Daily News from New York, New York on September 14, 1986 · 214
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Daily News from New York, New York · 214

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New York, New York
Issue Date:
Sunday, September 14, 1986
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214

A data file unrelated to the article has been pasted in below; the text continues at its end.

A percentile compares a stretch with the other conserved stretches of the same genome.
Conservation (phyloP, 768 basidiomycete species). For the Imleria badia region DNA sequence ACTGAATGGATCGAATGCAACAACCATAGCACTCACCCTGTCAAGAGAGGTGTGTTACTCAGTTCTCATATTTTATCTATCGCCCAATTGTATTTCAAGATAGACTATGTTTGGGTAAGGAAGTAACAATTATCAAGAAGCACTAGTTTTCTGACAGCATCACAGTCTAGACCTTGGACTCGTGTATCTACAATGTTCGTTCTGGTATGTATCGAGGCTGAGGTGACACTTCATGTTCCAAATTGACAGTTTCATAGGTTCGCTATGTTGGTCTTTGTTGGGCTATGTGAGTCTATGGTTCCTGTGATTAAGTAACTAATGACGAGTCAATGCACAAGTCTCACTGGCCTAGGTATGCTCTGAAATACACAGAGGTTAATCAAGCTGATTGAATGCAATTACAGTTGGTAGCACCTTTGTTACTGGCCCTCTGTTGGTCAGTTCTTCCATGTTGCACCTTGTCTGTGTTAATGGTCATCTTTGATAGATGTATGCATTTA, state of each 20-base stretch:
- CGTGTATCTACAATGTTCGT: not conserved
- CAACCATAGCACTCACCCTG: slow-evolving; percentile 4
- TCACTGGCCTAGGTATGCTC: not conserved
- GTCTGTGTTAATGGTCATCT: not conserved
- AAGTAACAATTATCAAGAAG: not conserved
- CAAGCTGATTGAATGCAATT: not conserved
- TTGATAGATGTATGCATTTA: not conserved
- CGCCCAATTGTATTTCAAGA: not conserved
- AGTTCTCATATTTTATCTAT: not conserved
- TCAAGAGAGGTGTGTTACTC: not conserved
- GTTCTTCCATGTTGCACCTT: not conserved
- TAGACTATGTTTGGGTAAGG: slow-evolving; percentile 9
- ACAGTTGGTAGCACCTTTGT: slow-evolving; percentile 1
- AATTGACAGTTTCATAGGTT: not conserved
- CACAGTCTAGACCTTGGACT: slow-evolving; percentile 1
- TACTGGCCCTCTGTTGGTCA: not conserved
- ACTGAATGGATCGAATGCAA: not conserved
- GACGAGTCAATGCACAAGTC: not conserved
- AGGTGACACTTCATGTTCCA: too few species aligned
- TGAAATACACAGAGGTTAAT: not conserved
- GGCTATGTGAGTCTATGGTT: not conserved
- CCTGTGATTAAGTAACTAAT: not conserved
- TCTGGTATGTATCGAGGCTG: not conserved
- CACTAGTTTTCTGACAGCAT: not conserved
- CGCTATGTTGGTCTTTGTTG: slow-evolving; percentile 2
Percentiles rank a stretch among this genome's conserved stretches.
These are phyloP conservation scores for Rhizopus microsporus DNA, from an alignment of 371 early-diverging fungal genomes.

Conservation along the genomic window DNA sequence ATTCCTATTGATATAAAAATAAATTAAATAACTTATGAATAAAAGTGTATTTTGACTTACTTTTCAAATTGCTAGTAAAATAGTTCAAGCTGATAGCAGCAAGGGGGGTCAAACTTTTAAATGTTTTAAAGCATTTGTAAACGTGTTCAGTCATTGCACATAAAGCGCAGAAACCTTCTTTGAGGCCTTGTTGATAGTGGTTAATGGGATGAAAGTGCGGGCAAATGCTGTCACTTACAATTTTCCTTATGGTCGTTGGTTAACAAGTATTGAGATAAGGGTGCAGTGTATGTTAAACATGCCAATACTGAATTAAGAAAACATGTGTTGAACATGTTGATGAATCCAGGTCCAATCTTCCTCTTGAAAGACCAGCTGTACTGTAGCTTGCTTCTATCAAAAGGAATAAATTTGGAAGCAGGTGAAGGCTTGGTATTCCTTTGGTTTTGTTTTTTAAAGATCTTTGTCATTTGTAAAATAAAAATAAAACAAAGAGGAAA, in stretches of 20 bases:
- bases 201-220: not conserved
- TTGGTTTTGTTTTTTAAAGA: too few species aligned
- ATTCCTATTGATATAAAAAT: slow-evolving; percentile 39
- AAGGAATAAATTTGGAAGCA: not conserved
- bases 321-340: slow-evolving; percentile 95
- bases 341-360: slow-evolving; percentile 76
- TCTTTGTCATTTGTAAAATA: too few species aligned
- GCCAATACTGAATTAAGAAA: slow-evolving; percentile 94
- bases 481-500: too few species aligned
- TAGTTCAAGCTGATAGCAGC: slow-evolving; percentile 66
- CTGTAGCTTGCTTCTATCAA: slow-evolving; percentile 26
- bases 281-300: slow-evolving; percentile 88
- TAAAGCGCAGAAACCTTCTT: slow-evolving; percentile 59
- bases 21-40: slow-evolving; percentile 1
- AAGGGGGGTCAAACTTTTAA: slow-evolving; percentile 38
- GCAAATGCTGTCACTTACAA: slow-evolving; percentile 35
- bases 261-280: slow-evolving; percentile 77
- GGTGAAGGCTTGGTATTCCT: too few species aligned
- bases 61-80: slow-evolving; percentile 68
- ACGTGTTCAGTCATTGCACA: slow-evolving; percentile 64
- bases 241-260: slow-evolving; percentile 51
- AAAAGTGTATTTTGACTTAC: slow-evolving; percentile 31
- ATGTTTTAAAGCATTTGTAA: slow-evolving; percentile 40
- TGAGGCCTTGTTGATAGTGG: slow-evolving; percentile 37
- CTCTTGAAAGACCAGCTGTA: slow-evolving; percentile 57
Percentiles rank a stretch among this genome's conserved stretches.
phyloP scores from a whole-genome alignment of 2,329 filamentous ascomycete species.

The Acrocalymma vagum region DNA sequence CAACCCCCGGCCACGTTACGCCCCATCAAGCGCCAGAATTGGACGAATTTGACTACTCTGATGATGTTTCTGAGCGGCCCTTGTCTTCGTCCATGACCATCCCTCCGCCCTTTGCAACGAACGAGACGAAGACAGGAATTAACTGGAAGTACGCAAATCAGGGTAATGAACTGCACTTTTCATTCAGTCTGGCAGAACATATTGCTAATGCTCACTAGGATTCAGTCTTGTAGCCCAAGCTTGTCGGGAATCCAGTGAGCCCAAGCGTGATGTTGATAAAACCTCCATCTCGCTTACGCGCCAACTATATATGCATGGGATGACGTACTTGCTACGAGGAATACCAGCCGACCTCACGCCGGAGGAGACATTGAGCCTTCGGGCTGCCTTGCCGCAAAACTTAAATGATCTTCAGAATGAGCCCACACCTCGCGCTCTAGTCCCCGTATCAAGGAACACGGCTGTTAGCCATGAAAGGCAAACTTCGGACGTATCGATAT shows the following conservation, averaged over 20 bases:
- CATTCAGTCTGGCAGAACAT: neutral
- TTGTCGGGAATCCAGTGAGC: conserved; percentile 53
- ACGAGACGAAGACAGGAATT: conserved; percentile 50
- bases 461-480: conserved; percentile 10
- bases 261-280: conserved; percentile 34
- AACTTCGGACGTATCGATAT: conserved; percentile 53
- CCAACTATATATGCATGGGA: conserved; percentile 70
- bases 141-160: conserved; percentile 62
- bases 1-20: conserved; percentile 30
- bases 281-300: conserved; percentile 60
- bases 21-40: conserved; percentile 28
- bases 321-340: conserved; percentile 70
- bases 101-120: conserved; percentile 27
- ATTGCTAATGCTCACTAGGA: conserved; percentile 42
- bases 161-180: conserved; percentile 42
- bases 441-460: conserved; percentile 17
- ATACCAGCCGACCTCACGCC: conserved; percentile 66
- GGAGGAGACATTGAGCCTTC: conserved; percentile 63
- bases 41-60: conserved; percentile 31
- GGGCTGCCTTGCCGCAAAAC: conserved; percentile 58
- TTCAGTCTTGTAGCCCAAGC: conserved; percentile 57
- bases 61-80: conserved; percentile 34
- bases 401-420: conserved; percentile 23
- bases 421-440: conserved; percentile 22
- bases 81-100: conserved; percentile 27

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I ; 12 , New .Yot Ma, a Lunar MEWS 1 1 JI4U 1 ilastlijlllijsunday. S September 14. 1986 FAMILY AFFAIRS 3 -", ft.g4 Good Foods to Grow On By BARBARA MORRISSEY Second of Two Parts HOW MANY TIMES have you heard, or said, "Finish your milk. Eat your peas. Or no dessert." It's a parental refrain about eating right that never seems to change. What does change, however, are kids' nutritional needs and wants. So, here is a crash course on the foods that children age 3 through 12 need to keep growing. Use these, as with any generalized health recommendations, as a guide. And when planning meals, note that particular food groups are rich sources of the following vitamins and nutrients: Milk and Cheese Group: A source of protein; calcium; phosphorus; riboflavin (B2); Vitamin A; Vitamin D (fortified products only); water. Meat, Fish, Poultry or Protein substitutes: A source of protein; phosphorus; iron; zinc; niacin; thiamin (Bl); Vitamin B12. Bread and Cereal Group: A source of complex carbohydrates; phosphorus; magnesium; iron (fortified products only); B vitamins (all but B12); fiber (in whole wheat products). Vegetables and Fruits: Carbohydrates; potassium, calcium (broccoli and col-lards); Vitamin C; Vitamin A; folacin; fiber (skin and seeds); water. Additional Foods (butter, oil or margarine, and sweets): A source of saturated fat; cholesterol; refined carbohydrates (sugar): sodium (salt); Vitamin E. Barbara Morrfmy it a dietician. ' ' Reprint with Mrmiuw tram Warklaa Woman maaazine. CaayrisMt Mat by HAL. Pubticittom, inc. I '-aWJaBMaBWaWBWBM FOOD GROUP MILK AND CHEESE GROUP Mtik (whole, dry slum, leaquified evaporated, soy imik, buftermHk) and other dairy products Calcium equivalent of 1 cup milk: 1 cup plain yogurt 2 cups cottage cheese 1V4 cups ice cream 1 13 oz. chsddar or Swiss cheese MEAT, FISH, POULTRY OR SUBSTITUTE PROTEIN FOODS Meat. fish. Poultry or protein food alternates: Legumes (cooked dried beans, lentils, split peas). The protein in legumes is less complete than that from animal sources. To make a complete protein, double up with whole grain foods, as in peanut-butter and bread or rice and beans. Eggs (limit to three per week). Nuts or seeds. Peanut butter. BREAD AND CEREAL CROUP Whole-gram or enriched bread, cereal, rice, pasta One serving is: 1 skce bread 1 lot. muffin or biscuit V2 to 3 4 cup cooked cereal, rice, pasta 1 oz. dry cereal (serving slightly smaller for age 3-5) YESETA2LES AND FRUITS Eat one Vitamin C aource dairy (e g. citrus fruit, melon, strawberries, broccoli, tomatoes, raw cabbage). Eat one Vitamin A source at least every other day (e.g. a deep yellow-orange or very dark green vegetables or fruit). Use unpeeled fruits and vegetables. ADDITIONAL FOODS As required to meet caloric needs. Butter, oil or margarine Sweets: Should be eaten in moderation, with meals, not as snacks, to reduce the potential for tooth decay. One serving (100 calories) is: V3 cup pudding or ice cream 2-3 cookies 1 13 oz. cake or pie. ., ...... 2 T. Jelly, jam, honey of sugar i :,Ur',-! T T Agea 3-5 1.300-2.300 calories, depending on height Darly-servings 2-3 2-3 3-4 of any of these -foods 4-5 of vege- or fruit 3-4 Serving size cup 1V4-2V4 OZ. 3-5 T. 1 medium None (may choke) 1-2 T. Vegetables: Vt cup a few pieces raw Canned fruit: 4-8 T. Raw fruit: Vi-1 Fruit Vii cup 1 tsp. to 1 T. Up to 1W depending on activity Ages 6-9 1.650-3.300 calories Dairy servings 2-3 2-3 2-3 4 or more to meet caloric 4or more, to meet caloric needs 3-4 Serving size 1 cup 1W2 oz. V- cup 1 medium V4-V4 cup 1-2 T. Vegetables: v-vcup oooxea. cup raw (janneo fruit: Vi cup Raw fruit 1 small Fruit juice: Vi cup 10-12 Girls: 1.500-3,000 calories Boys: 2.900-3.700 calories Daily servings 3-4 2-3 2-3 4 or more to meet caloric needs 4 or more to meet caloric needs 1 T. Up lo 3 depending on activity 3-4 Serving size 1 cup 2-3 oz. cup 1 medium cup 1-2 T. Vegetables: cup cooked. Vi-1 cup raw Canned fruit: Vi cup Raw fruit 1 medium Fnat juice: V4 cup. or as needed 2T. 3-4 depending on growth spurt i Fun with Garfield & the Potato Heads BY SHERRYL CONNELLY BAKDOM HOUSE tjlMW . A A 2, " iUI Defy News Staff Writer MR. AND MRS. POTATO HEAD, A GAME OF many small parts loved by children and loathed by parents, has come to computers. Finally, your child can construct and reconstruct those damned Potato Heads, and you won't have to pick up after the game. Yeah! The funny eyes, the wiggly ears, and all the small paraphernalia that hurts so when underfoot, like the pipe, the glasses, and the teeny-tiny feet, are up there on screen waiting for your child to dress a blank potato with a flick of the joystick. Then when the potato looks as ludicrous as possible it can be animated. Ever seen a potato dance? It's not a pretty sight But it does make small children laugh. For older children (the program is recommended for kids 3 to 8) there are memory games a child is quickly shown a dressed potato and then challenged to create a blank potato from memory in its image. Or the potato goes through an animation sequence the child must recreate. Not too challenging but some fun is to be had. Mr. and Mrs. Potato Head is from Random House. It is available for the Apple II series and the Commodore 64 at $39.95 and $29.95 respectively. Joystick optional. Also from Random House is "Garfield Double Dares," starring the smart-mouthed cartoon character in a game that is truly challenging. First the child, or adult (recommended for age 8 & up) is challenged to produced five rhyming words to a given word such as 'speed' or 'am.' Simple enough. But the next chal lenge is to make at least five words from a scrambled set of letters This one is tough. And of course, it gets tougher as you progress through the three levels. On level two you must make 7 rhyming words and unscramble 10. On level three, it's 10 and 15 respectively. This is a program for a kid who wants to get smart fast "Garfield Eat Your Words," on the other hand, is disappointing. This program is a twist on hangman and Trivial Pursuit Garfield gives you a clue U.S. City and then, as the timer moves relentlessly on, supplies letters. Of course, your child must stop the timer and supply the answer before too long. Unfortunately, the choice of puzzlers is too eclectic How many kids, now 10 (recommended for 10 & up remember David SouL the star of "Starsky and Hutch," or think of the "Astros" when asked to name a team? "Garfield Double Dares" and "Garfield Eat Your Words" are available for the Apple II series at $39.93 each. "Garfield Double Dares" is also available for the Commodore 64, for $29.95. jg3 OffiB aaa ana THE BEGINNING OF the school year is the perfect time for parents to teach children basic safety rules. Texize Project Kidsmart, an educational toy manufacturer, offers this list of safety tips for schoolchildren: Know how to reach parents at work and which numbers to call in case of a fire or other emergency. Never go anywhere with an adult you don't know welL Adopt a "code word" with your parents as a signal if I another adult is meeting yoii T. Always trave ffpi ftsUoitg to and from school and follow the same route. Never lean against the doors of the school bus or stick your hands or head out ' of the windows. Have your parents show you a place to keep keys and money for lunch or emergency phone calls. If you think you're being followed on your way home, don't go home go to a store or head back to school. Memorize your home address and phone number in . case you get lost pilfii faWajgeraajieiiel